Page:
In response to the report from Allied Health, the Caucus Leader from the College of Business and various Senators from Arts and Science reported that the Senate’s Resolution expressed the sentiments of their colleges.

There were no further reports from Caucus Leaders.


7. Old Business

Some Senators asked the Chair to clarify the “extraordinary circumstances” referred to by Mr. Brunson in his letter to Dr. Jones.


8. New Business

The condition of the Athletics Program at the University of South Alabama was briefly discussed by Doug Haywick, the Senate Representative of the USA Athletic Council. Athletics has been losing money for some time and like all divisions of the University, they have been under pressure to correct the deficit. Significant concern has also been expressed about equality issues. Although USA has been trying to meet Federal guidelines concerning gender equity like virtually all other universities in the country, has not done so. At a December meeting Dale Adams and Joe Gottfried asked for input to these problems and suggested, as a partial remedy, that the Men’s Soccer Program should be terminated. In his summary to the Senate, Haywick stressed that the single greatest reason for ending Men’s Soccer was the gender equity issue and the risk of losing Federal funding if we violate Federal Regulations. At this point, Haywick admitted confusion over recent newspaper reports stating that some advocates (primarily the Alumni Association) are openly discussing bringing NCAA football to this campus. This seemed in the last meeting of the Athletic Council to be an unattainable goal. Even if money were to be found to support football on an ongoing basis, the University would have an even worse problem with gender equity than they do now. They would either have to terminate other Men’s programs, or they would have to add several Women’s sports. According to the information provided at the last Council meeting, even without football, USA will have to add at least one Women’s program to try to achieve conformity with Federal equality guidelines. Haywick asked the Senators for feedback on Athletics in general and football in particular and the general consensus was that the faculty would not be in favor of football now or at any time in the future because of the drain on University resources that would inevitably result. Any threat to funding for academic programs or to the University’s endowment (as administered through the USA Foundation) would be resisted.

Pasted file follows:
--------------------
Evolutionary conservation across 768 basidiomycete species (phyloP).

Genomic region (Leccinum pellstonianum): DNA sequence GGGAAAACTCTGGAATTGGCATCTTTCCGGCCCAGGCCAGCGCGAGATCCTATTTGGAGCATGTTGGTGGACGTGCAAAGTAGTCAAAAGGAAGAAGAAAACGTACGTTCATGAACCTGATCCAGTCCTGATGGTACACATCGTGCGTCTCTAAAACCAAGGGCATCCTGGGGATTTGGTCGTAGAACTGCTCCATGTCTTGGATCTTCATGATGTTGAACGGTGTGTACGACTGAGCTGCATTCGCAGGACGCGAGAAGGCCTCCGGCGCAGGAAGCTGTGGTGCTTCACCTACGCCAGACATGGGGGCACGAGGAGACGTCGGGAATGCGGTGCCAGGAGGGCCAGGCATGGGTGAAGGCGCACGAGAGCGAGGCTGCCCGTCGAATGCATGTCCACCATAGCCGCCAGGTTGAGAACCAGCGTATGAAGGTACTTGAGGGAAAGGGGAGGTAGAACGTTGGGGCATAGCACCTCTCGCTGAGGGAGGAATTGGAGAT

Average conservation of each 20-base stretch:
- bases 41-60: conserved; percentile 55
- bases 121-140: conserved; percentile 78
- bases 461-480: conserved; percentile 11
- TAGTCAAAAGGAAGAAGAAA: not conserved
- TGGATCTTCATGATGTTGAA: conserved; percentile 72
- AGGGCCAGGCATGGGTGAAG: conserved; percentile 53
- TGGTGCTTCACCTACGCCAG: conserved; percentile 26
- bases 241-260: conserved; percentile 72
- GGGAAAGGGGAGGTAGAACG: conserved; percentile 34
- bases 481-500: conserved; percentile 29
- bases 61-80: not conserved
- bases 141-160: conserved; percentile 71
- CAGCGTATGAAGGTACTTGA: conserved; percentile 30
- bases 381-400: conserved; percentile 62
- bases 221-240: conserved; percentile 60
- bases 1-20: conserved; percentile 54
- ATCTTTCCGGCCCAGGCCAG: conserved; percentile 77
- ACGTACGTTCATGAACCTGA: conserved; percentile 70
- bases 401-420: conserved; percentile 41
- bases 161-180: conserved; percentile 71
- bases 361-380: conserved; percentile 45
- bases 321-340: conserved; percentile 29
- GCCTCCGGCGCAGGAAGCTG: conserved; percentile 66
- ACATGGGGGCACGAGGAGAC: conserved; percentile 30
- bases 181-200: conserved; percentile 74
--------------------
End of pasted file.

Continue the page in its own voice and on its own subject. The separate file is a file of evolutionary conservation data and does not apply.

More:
9. Communications from the President

There were no communications from the President other than those conveyed in the Chair’s Report.


10. Adjournment

The meeting was adjourned at 4:40 p.m.


Respectfully submitted,

Jeanne Sylvestre, Secretary


The next Senate meeting is scheduled on February 17, 1999.